Fossil fuel.- such as coal, and CANDU* nuclear reactors are examined as competitive sources of energy. (Oil Shale and Tar Sands Program, ) Part 2 Nuclear energy is the energy that is released during nuclear fission or fusion also called a nuclear reaction.

It is used to generate electricity energy is produced when a nucleus absorbs a neutron and splits into two lighter nuclei.

"A nuclear power facility, like a [small modular reactor] would produce electricity, steam and hot water, and electricity, steam and hot water are needed to produce the oil from the oilsands," said. Using nuclear energy to generate steam would reduce the oil sands industry’s reliance on limited natural gas resources, reduce its exposure to volatile natural gas prices, and reduce its greenhouse gas (GHG) emissions.

If nuclear energy were applied to bitumen extraction from Canada’s oil sands it would conserve natural gas and improve the carbon profile of the oil sands.

Community members say negative impacts of the tar sands have a global reach. by Sandra Cuffe Novem Vancouver Media Co-op. Community members impacted by tar sands development came together in Edmonton this weekend to make it explicit that the tar sands isn't just an issue in Alberta, or even just in Canada.

I received this information from a Northern Alberta resident. It is a modification of an old idea. In the past, some geologists et al. thought we should detinate nuclear bombs in the tar sands to develop the oil.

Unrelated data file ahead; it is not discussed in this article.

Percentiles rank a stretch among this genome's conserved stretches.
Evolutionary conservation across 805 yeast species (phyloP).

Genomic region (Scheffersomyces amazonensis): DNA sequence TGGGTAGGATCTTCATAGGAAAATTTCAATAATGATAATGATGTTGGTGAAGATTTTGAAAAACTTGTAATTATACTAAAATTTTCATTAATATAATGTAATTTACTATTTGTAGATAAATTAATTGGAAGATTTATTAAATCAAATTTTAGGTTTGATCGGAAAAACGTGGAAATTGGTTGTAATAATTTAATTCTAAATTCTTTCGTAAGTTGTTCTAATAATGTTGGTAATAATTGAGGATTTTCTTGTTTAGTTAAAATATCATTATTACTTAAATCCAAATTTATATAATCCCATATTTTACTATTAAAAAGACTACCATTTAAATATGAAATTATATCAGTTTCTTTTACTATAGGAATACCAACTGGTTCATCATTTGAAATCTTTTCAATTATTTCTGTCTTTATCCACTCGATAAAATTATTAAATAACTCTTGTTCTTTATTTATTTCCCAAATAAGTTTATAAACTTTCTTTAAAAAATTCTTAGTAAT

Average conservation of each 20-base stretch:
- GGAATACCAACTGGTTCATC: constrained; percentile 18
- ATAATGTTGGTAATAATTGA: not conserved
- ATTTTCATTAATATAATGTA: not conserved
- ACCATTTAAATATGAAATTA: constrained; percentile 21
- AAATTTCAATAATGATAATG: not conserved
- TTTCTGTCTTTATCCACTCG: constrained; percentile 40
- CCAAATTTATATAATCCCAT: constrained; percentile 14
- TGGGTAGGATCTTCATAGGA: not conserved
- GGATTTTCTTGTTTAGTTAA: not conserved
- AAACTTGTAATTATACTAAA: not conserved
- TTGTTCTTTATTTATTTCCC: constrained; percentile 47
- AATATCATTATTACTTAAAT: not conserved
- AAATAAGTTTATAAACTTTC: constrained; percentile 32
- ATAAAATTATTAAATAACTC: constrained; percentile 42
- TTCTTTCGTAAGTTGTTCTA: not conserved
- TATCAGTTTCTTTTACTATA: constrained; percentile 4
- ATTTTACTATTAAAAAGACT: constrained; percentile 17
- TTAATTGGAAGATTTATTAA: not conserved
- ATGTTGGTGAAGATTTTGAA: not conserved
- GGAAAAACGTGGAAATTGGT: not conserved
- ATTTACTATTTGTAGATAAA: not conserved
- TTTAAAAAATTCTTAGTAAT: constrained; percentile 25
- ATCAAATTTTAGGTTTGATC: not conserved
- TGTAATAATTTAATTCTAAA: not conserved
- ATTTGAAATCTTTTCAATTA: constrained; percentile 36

Now, they have decided it is best to use the end-product, nuclear waste, to heat the formations. This could become one of Alberta's first "Land Assembly Project Areas" under Bill   The Syncrude oil sands plant is seen north of Fort McMurray, Alberta. The oil sands give Alberta the third largest reserves in the world, but extracting the oil is energy.

The net energy return on energy invested ratio of tar sands oil by the time it is converted to gasoline is roughly half that of the for the tar sands recovery Alberta, with only 10 percent.

Tar sands that were found in Alberta have helped Canada become the #1 foreign supplier of oil to the United States. This has helped the US become less dependent on OPEC products, provided an economic boon for Canada, and provided communities in Alberta with numerous jobs that wouldn’t be present if the tar sands were not being harvested.

Unlike conventional oil resources, 'unconventional' resources have been known to exist only for the last few decades and are available in limited areas of the world. The most commonly known unconventional oils--oil sands, heavy oil, and bitumen--are found primarily in. Compact nuclear reactors could help clean up Alberta’s dirty oilsands.